Flight and Aircraft Information
Clicking on any plane’s icon opens a small screen panel with tabs that lets you see a lot of information about the flight and the aircraft including the flight number, the origin and destination, distance of route, the scheduled and actual takeoff time plus the scheduled and estimated landing time. Also displayed are the ground speed, air speed, current altitude, total estimated flight duration and the remaining duration of the flight.
For Aviaton Enthusiasts
The rest of the information is of far more interest to plane spotters and other enthusiasts than to anxious passengers waiting for a connecting flight. It reveals the type of aircraft, its registration number, plane transponder details, data source information and a lot more technical information and graphs of the kind that hardcore aviation enthusiasts love. Sometimes certain information is not available as it depends on whether the plane is transmitting it and also depends on whether you’re using the free version of the service or the paid version, which provides even more information.
Unfiltered flight tracker data can be overwhelming. Trying to keep track of a plane’s progress visually on the screen is difficult while hundreds of other flights are sharing the same map area. It’s not a problem. You can filter out all the other flights you don’t care to see. Simply change the view from the default map view to the ‘multi-select’ view and click on any plane icon or icons to eliminate from the screen all flights except those you want to track.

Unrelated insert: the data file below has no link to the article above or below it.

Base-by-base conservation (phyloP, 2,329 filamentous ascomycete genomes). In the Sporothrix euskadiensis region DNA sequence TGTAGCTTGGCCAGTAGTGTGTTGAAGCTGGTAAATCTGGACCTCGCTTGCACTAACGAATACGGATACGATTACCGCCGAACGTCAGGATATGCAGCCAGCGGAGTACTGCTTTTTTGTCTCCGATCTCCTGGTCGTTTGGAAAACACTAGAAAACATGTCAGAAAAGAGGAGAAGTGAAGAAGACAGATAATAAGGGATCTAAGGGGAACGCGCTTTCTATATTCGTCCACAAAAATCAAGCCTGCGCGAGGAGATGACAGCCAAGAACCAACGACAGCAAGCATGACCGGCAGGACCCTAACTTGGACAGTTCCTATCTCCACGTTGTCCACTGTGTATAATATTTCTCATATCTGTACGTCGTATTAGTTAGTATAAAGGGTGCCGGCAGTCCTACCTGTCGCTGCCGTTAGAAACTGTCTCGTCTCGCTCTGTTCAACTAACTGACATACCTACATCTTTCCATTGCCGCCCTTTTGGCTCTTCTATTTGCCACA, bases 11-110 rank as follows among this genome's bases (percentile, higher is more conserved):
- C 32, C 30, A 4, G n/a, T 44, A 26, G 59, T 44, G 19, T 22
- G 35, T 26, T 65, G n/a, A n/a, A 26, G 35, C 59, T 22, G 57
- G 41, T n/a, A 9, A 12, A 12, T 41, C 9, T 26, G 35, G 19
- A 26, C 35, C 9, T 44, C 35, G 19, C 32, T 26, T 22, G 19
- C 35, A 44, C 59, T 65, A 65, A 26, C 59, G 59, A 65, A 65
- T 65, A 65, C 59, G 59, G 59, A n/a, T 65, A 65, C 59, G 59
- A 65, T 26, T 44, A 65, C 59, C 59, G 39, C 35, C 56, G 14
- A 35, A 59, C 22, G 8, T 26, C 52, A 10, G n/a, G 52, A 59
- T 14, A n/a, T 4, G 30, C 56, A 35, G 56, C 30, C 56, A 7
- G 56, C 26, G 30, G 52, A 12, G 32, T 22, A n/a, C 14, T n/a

This section of the site gives very useful information on most airports worldwide. It displays a live feed of departure and arrival times of scheduled flights, current time, temperature, wind speed and direction plus links to the airports’ websites.
Historical Flight Data
Flighttracker24 is a great source of historical flight information, too. You can use the search function to see a huge number of past flights displayed at a much increased rate. An intercontinental flight that lasted 12 hours or so can be viewed in a few minutes. Pinned Flights are past flights that were of interest for various reason, even for morbid reasons. For example, the Egypt Air flight from Paris to Cairo that tragically disappeared in the Mediterranean Sea, and the German Wings plane that was intentionally crashed by the co-pilot in the Swiss Alps can be viewed and seen stopping all movement at their respective crash points.
While Flight Radar’s flighttracker24.com site is more informative than their flightradar.co.uk site, you should definitely view the latter’s time-lapse video displayed under the flight tracker map. It shows in the space of a few minutes a whole day’s air traffic over a static satellite image of Britain and Ireland. It’s an amazing and mesmerising graphic to watch as countless hundreds of aeroplanes zoom to their destinations in seconds.